Texas does not routinely charge tuition by the credit hour, Jacksits added, and the cost per hour decreases as a student enrolls for additional hours. For full-time students, the highest tuition in Texas is $4,959 per semester, she said.
Such complexities have made it difficult for the VA to compute the maximum aid it will provide, said Keith Wilson, the agency's director of education services. If an individual veteran's actual costs are less than the maximum aid, the VA will pay only the actual costs.
For vets attending school in Virginia, the VA figures indicate the maximum aid per year would be just over $20,000. The IAVA said its research indicates that Virginia's highest in-state tuition is the $9,473 paid by students at Virginia Military Institute.
In-state students at Old Dominion University and Norfolk State University, the four-year state colleges in South Hampton Roads, pay less than $7,000 in tuition and fees, so their costs would be fully covered under both the law passed last year and the IAVA proposal.
Whatever limits are ultimately set, reports of the bill's enhanced benefits have caught veterans' attention, said VA, college and military officials.
"We are getting a lot of questions," said Resty Orduna, a retired Navy personnel specialist who counsels other vets at Tidewater Community College's Veteran Affairs office and attends TCC classes himself on the Montgomery GI Bill.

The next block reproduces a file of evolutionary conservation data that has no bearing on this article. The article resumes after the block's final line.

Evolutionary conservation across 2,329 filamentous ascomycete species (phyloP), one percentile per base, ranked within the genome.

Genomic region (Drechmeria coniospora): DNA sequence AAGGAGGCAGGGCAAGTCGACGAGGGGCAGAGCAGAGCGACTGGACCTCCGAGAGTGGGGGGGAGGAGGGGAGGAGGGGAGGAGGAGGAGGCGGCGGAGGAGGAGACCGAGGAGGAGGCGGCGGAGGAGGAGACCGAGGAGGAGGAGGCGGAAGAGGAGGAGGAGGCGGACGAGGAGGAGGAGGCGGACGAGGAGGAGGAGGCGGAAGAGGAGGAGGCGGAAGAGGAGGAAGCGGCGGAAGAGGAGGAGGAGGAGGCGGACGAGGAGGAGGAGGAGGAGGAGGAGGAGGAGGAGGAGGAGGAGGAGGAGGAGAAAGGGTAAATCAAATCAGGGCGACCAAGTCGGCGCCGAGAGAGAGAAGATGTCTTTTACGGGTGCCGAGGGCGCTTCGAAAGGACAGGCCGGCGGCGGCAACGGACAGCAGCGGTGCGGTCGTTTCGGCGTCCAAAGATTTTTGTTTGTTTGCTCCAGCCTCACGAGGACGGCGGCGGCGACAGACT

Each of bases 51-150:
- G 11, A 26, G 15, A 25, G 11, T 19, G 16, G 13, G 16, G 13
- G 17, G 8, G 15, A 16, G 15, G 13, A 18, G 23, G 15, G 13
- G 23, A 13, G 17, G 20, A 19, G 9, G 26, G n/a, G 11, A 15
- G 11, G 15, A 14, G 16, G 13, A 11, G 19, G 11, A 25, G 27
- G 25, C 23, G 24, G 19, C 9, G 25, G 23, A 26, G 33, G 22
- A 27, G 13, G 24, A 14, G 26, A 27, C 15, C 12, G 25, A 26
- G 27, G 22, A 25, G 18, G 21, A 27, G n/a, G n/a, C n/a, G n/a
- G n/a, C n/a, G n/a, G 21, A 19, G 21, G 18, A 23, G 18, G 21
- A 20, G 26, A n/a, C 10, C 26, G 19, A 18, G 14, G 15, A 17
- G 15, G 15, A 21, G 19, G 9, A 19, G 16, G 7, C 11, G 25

Orduna expects to shift to the new benefit plan this summer, an option available to him because part of his service came after the Sept. 11 attacks. He said he's particularly pleased that the VA will make his tuition payments directly; under the Montgomery Bill he pays those costs and uses a monthly benefit check to gradually reimburse himself.
Other vets, like Pete Tapyrik of Virginia Beach, are looking to share part of their benefit with their children, an option provided by the new law. After 21 years in the Air Force, working with munitions and then in intelligence, Tapyrik is pointing toward a new career as a chef. He's attending TCC now on the Montgomery Bill and will save benefits under the new law for his 10-year-old daughter.
So far, though, he said he hasn't been able to find out how much that will total. Under the new law, it depends on how much aid a veteran already has received and his or her length of service.
More than 400 military and college counselors peppered the VA's Wilson with questions about such intricacies of the new law during a two-hour session earlier this month at ODU.
Wilson was quick to admit he didn't have all the answers, but insisted the VA will work through them in time to meet the August deadline.
The agency has hired more than 500 people to help administer the new program after deciding last fall that a new automated system to handle inquiries and an expected flood of paperwork could not be ready in time.
"They are mounting a herculean effort to get this done," the IAVA's Campbell said.